What are the main ways you search for new talent?

Robert Jan: We need to be intrigued by their thoughts and their vision, and their work needs to come from within. We look for some sort of personal urgency. At the same time they need to be aware that they are part of something larger then themselves. It’s a lot to ask, but we don’t look for those that colour within the lines, or the ones that handle their camera as a truly trained professional. We have had photography talents coming in not even knowing how to use Photoshop and one of them hadn’t used a camera for several years. It is not about that, it is about authenticity and character.

Clare Strand, All that Hoopla, 2016

How have you seen the art world change since you started the gallery?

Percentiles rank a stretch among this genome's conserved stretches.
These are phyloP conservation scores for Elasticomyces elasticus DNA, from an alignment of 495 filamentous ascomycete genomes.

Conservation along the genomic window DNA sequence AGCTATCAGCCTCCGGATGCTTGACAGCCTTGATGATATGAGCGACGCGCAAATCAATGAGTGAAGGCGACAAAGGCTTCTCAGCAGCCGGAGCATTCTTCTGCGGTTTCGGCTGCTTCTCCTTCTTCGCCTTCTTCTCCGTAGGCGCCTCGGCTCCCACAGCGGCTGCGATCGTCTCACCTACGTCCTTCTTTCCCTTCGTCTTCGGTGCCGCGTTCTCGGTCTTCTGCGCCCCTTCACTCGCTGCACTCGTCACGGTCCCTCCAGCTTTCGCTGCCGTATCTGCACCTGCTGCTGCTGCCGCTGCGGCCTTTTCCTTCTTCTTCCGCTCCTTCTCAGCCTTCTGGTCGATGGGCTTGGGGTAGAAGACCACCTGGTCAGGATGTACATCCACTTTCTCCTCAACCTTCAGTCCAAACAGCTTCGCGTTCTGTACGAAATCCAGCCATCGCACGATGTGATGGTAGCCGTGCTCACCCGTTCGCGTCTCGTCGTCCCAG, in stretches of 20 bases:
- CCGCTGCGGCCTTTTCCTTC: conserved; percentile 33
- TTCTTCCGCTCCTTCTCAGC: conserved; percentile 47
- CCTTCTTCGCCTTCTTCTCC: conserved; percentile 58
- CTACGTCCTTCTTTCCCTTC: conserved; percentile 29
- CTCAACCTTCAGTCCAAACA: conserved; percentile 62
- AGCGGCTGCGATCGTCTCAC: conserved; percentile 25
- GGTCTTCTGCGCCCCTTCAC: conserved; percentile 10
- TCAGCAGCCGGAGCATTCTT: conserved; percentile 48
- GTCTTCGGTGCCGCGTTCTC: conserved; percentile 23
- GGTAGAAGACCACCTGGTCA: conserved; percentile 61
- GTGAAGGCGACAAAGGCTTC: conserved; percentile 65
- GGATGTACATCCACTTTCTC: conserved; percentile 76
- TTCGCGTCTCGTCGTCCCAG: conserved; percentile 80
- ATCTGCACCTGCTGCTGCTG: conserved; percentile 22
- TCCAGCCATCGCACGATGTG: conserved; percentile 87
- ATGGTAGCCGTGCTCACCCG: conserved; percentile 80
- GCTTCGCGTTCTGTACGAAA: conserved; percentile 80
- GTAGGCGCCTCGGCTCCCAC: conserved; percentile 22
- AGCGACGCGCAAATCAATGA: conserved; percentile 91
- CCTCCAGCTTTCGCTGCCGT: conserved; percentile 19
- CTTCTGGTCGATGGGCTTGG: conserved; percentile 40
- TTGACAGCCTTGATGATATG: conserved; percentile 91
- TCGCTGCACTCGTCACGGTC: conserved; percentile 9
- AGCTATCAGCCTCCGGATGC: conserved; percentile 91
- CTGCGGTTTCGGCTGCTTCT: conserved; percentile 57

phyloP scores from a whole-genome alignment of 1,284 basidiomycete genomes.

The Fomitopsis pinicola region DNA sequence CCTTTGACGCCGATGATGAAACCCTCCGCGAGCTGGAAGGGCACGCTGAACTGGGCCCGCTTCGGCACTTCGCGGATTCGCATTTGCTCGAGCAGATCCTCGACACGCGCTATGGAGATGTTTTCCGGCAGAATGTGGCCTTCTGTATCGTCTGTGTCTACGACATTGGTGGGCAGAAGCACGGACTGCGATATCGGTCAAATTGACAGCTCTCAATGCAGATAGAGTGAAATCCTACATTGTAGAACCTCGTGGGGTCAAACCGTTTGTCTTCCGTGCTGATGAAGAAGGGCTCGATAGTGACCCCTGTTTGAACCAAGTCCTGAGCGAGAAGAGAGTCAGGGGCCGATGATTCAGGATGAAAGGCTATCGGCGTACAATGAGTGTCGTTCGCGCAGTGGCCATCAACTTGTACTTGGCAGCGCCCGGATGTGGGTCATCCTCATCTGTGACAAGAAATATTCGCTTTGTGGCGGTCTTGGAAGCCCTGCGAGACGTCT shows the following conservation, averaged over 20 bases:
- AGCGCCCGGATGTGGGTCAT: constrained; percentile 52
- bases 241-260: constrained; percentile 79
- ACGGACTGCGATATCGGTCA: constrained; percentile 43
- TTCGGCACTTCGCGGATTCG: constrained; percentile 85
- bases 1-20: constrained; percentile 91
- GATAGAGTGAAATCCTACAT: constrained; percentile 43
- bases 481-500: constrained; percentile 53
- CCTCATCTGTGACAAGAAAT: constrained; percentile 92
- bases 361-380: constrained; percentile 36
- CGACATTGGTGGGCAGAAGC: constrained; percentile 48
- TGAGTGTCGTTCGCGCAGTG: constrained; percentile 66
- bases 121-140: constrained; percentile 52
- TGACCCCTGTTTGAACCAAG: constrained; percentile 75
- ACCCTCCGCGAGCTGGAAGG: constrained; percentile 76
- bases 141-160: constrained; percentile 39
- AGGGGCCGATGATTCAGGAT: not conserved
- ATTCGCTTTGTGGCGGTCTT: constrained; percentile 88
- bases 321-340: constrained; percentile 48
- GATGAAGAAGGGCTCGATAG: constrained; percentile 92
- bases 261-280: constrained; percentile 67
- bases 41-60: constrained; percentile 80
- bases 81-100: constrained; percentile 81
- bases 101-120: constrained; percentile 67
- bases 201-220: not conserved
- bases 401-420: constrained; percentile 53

Robert Jan: It could take a whole week to fully answer this question! What has come apparent at LhGWR over and over again is the insight we (as a non-profit that likes to participate in art fairs every now and then) have gained from the commercial sector. The brick and mortar discussion - why would you hold on to a physical space if no one is coming to see a show, and the discussion about young/smaller galleries participating in art fairs (financially facilitating the power house galleries to present themselves) have dictated lots of our conversations in the last two years. From our point of view the structure of the commercial art world is outdated; it is shooting itself in the foot. By focussing on the young, a professional career has become nothing more than a lucid dream. And by focussing on making more and more money on art, the art world has distanced itself from the audience and more so from the artists themselves. Let’s just hope we can figure out how to reposition fine arts within our community.

As part of the ten-year anniversary of LhGWR, you are leaving The Hague and returning to a more project based programming without a fixed location. What was the reasoning behind this?